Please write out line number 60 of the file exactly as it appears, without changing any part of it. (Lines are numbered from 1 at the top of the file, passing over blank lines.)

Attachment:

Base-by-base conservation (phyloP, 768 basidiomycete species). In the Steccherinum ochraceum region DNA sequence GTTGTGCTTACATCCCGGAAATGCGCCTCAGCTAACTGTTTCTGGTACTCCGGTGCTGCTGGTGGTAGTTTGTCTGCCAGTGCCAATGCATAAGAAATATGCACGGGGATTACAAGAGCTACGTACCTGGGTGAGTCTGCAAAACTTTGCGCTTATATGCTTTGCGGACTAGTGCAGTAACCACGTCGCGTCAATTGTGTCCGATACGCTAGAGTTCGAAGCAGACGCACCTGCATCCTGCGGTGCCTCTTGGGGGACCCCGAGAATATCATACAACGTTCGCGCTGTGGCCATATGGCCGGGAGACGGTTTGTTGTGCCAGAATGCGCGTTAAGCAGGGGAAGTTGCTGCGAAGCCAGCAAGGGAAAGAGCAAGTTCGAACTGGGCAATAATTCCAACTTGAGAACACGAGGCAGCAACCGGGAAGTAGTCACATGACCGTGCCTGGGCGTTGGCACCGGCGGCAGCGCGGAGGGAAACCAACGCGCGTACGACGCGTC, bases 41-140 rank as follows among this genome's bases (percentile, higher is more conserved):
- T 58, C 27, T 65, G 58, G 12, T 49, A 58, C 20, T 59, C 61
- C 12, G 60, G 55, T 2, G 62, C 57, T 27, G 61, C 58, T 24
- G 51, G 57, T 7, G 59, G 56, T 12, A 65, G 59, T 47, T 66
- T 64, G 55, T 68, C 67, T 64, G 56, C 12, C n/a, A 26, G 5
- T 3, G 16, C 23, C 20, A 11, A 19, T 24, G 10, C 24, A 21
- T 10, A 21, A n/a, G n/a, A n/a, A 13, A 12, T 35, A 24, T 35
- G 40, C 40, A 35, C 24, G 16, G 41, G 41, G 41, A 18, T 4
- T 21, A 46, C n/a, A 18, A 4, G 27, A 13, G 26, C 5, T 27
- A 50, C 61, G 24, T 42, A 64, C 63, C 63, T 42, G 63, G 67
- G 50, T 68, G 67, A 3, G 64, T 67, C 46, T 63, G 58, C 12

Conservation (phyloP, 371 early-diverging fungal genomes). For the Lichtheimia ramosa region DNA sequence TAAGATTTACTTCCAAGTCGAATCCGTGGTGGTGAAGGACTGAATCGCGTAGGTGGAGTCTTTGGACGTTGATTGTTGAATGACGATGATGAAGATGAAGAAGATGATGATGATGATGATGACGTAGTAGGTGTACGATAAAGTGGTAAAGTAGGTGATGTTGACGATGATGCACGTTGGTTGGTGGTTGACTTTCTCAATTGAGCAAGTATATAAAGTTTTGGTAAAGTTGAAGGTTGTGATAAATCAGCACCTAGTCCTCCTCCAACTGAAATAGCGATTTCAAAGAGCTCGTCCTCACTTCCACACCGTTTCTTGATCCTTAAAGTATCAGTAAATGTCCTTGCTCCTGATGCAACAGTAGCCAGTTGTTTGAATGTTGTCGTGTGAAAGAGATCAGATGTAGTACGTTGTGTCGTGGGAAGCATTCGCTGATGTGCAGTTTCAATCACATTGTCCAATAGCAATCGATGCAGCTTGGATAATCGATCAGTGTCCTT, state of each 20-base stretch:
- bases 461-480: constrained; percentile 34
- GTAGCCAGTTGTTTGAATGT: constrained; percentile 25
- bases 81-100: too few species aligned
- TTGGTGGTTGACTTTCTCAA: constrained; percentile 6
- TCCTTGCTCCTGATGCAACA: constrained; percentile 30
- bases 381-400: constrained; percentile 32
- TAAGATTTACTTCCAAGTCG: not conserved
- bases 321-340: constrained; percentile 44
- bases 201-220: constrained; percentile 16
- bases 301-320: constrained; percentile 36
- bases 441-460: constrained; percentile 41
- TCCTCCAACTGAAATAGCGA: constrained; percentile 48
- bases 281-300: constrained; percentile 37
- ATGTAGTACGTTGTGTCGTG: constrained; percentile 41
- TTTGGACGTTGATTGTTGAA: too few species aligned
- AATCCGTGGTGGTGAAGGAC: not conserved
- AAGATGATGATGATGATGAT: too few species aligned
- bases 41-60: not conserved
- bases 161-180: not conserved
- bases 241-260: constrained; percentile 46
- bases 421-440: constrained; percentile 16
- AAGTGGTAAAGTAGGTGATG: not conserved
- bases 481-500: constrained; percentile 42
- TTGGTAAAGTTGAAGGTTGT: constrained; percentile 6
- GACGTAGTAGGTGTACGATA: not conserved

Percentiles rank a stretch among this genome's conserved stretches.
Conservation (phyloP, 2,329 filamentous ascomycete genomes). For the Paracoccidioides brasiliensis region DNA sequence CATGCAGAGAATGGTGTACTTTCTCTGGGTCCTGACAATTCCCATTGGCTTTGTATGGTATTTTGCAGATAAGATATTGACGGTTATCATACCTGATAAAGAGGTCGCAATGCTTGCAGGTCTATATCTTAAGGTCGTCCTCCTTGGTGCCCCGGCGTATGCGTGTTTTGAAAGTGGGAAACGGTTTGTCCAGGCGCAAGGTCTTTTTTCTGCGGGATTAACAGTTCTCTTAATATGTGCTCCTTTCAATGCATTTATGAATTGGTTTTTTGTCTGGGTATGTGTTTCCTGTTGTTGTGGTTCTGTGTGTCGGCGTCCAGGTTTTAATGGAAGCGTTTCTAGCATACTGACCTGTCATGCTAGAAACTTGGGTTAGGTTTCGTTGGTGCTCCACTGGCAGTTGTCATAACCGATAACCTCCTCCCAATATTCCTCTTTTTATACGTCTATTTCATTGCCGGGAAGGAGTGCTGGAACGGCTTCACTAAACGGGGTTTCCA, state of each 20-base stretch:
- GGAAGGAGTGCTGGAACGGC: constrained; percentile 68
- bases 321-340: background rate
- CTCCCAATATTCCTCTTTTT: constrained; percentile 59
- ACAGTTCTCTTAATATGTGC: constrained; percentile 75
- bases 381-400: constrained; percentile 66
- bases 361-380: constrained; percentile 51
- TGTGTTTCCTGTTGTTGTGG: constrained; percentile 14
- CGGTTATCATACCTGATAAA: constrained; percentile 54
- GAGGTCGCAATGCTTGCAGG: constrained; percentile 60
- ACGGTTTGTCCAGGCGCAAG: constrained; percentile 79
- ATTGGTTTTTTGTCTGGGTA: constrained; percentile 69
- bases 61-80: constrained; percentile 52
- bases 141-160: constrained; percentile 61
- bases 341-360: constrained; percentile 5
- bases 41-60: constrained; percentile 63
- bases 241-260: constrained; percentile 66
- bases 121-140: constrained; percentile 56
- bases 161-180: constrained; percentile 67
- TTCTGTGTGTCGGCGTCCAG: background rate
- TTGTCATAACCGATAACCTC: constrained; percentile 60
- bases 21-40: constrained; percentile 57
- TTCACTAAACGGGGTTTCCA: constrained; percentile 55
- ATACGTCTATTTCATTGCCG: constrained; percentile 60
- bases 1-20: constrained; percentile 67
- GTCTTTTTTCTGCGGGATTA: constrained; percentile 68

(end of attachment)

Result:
- bases 21-40: constrained; percentile 57